A Willful Woman…

Thoughts about books from a romance addict.

In Which Things Do Not Improve

Kind of a follow-up to this post.

I’ve started Sweet Ruin by Kresley Cole, and it’s even odds whether I’ll DNF. It opens with the paranormal version of an old romance classic: the heroine watching the hero having sex with someone else. Except in this case, it’s 6 or 7 someone elses, I forget exactly how many. He’s basically a spy, cold-bloodedly seducing women for information and to get them to do what he wants.

This line really struck me: “After just one bedding, non-nymph females uniformly grew attached to him, becoming jealous and possessive.”

I realized that the entire race of nymphs basically only exist in these books to be unproblematic receptacles for the heroes’ lusts. They’re used in the same way in Macrieve, Shadow’s Claim, and probably any number of other books in the series. I’m pretty sure there are no nymph heroines. The one succubus heroine is a freakin’ virgin.

I’m very cranky about books this month, but damn, I think I have a right to be.

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Context Is Not Everything

There was a huge shitstorm on twitter yesterday because of egregious racism in an interracial romance. (Update: Here’s another review that goes into more detail.) I’m not going to comment on that, except to say that while the publisher acted promptly, the fact that Amy Lane has not acknowledged this in any way whatsoever means I will never again buy or review her books.

What I’m thinking about now is how often authors of interracial romances use humor around race, and how easily I’ve accepted that, as a white reader. The appeal is obvious, as a way to address race lightly, and to show your white character “gets it.” But… do they really? Do I? I’m squirming now at the realization that I might have let really offensive shit get by me without being aware of it.

 

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Three Day Quote Challenge, Day One

I’ve been (very flatteringly) nominated for this challenge by frequent commenter Erin Burns. Thank you to Erin! I hadn’t actually realized before this that she had a blog, but it looks to have the kind of heartfelt, witty, personal reviews that I enjoy.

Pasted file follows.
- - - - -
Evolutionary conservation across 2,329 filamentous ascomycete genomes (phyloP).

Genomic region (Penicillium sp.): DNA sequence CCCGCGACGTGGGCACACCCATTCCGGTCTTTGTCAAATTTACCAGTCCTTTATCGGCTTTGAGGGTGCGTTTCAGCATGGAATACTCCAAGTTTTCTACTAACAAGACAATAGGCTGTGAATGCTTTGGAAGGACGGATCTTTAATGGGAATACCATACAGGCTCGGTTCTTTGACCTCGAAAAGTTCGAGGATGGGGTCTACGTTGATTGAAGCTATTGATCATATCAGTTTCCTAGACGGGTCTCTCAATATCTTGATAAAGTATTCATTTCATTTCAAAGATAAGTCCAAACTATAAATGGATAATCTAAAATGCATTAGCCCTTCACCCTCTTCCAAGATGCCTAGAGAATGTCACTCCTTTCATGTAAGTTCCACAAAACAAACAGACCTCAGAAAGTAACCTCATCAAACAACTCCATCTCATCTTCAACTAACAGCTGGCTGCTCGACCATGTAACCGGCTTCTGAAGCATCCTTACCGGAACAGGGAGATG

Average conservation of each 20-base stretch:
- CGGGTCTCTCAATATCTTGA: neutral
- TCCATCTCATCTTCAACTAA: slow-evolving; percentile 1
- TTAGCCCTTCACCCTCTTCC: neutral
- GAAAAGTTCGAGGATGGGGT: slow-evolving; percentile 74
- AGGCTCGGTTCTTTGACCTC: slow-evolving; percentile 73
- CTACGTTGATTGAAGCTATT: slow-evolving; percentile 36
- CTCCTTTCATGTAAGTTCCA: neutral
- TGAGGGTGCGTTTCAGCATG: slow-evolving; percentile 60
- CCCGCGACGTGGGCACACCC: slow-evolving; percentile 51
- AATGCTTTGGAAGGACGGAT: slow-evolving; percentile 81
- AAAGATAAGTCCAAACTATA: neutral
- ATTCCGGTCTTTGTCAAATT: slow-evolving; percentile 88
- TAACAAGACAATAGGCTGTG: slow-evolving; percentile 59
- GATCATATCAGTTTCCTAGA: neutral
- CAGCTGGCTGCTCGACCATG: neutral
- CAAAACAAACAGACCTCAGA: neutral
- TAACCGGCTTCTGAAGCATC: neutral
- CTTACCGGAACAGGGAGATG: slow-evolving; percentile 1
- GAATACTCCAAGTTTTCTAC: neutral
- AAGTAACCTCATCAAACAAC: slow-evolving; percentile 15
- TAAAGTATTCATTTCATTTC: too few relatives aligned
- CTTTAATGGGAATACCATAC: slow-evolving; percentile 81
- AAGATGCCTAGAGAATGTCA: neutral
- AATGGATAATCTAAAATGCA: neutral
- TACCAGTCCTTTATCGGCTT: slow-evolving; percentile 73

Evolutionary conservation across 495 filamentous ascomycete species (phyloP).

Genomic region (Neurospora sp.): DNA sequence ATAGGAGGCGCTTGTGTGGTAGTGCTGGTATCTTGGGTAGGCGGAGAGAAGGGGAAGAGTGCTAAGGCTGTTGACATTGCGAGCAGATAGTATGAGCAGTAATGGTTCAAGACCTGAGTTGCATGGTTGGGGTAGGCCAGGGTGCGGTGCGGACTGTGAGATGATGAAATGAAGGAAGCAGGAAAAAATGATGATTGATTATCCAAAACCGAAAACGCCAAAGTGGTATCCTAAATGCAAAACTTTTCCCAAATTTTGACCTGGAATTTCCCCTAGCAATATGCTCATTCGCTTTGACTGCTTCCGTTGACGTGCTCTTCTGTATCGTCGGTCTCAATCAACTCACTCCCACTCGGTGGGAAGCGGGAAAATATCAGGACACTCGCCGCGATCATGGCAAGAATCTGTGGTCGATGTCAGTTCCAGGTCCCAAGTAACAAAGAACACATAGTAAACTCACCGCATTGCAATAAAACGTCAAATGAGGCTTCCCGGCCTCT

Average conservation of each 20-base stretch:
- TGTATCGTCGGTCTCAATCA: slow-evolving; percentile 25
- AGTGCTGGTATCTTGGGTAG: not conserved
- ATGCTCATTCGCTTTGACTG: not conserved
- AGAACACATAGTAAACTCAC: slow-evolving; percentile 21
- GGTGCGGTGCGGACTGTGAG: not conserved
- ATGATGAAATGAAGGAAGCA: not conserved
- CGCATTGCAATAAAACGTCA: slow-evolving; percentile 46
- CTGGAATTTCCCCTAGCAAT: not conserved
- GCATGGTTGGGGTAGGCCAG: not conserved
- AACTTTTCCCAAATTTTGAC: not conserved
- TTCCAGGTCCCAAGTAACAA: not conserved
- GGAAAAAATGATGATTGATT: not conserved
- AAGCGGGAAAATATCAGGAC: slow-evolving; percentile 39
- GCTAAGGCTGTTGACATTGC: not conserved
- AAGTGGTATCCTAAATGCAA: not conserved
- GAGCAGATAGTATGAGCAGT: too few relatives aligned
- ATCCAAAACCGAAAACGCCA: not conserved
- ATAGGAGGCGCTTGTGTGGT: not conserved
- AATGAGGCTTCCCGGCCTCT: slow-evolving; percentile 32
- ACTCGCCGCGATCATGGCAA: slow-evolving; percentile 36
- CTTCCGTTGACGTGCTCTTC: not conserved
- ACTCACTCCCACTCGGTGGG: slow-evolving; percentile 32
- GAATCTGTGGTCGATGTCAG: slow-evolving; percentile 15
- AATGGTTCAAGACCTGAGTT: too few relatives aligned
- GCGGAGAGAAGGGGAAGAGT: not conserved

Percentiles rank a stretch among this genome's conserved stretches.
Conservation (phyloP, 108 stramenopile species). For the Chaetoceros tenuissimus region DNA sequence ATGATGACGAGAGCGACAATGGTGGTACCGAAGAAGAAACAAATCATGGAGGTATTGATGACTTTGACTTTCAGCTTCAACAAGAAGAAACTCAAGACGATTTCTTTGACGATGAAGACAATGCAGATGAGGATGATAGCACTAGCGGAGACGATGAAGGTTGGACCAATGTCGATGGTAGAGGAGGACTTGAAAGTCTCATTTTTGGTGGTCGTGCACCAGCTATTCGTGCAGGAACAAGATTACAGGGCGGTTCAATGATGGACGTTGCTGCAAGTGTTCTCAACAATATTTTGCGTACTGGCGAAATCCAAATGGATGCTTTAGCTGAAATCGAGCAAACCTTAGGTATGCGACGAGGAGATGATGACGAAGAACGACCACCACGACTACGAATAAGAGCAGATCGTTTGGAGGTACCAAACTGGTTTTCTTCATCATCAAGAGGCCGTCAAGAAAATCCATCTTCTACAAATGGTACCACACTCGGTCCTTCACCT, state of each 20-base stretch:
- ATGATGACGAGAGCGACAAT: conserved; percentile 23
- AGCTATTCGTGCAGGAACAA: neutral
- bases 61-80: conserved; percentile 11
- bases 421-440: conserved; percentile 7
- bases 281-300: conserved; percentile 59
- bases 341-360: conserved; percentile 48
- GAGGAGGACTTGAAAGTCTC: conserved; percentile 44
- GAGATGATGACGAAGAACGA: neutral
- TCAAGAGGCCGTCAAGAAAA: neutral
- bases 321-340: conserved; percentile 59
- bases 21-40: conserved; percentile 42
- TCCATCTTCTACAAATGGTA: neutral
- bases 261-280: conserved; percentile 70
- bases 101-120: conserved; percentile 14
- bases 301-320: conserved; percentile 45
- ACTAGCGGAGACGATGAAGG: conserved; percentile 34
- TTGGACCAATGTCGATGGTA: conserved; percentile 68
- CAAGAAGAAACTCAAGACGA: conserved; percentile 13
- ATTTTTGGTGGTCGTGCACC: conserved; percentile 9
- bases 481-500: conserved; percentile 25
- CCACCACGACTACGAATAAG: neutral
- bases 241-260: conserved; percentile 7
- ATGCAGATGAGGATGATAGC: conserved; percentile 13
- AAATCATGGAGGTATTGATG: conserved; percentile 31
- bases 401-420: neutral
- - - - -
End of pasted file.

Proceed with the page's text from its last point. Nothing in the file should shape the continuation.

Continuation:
Rules:

  • Thank the blogger who nominated you.
  • Publish a quote on 3 consecutive days on your blog.  The quote can be one of your own, from a book, movie, or from anyone who inspires you.
  • Nominate 3 more bloggers each day to carry on this endeavor.

Quote number 1

“She ate toast in bed, then reread a favorite book, taking comfort from a story where she knew the outcome would be good and just and right.” — Sarah Mayberry, Within Reach

Not hard to see why I like this quote, which affirms the value of rereading, of “formulaic” fiction, and of reader satisfaction. Books are one place where we can reliably get a good, just, right ending when we need one, thank goodness.

ETA: My husband points out that this works less well with old comfort reads when you discover they’ve since been visited by the racism fairy. 😦

I nominate:

Liz of Something More, who always has something interesting to say, no matter what the topic.

Jackie of Romance Novels for Feminists, who I bet has some amazing quotes to share.

The always delightful “Miss Bates,” of Miss Bates Reads Romance, who somehow manages to write the longest reviews while still being pithy.

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Everything New is Old Again

So I’m reading Aflame by Penelope Douglas (don’t judge me, I got it from the library, okay?!) and am amused at the new version of the Gently Used Heroine. I’ve seen it a few times before in Harlequin Presents, which tend to be the most conservative of all non-Christian romances in terms of the heroine’s sexual experience: in the last several years, they’re just barely starting to include heroines who have sex with another man after a break up with the hero… as long as it’s no more than one, doesn’t last long, and they don’t really enjoy it.

This version isn’t quite that bad and I’ll give the author some small props for including it at all, in a series focusing entirely on insanely possessive man-whore heroes. (Though of course, she’s the one who created those characters and scenarios to begin with. Following my Linda Howard/Diana Palmer Law that even the most sensitive, caring male character must be a total and complete asshole when he gets his own book.) But it fits so neatly into the new and improved Gently Used Heroine category, I just had to laugh.

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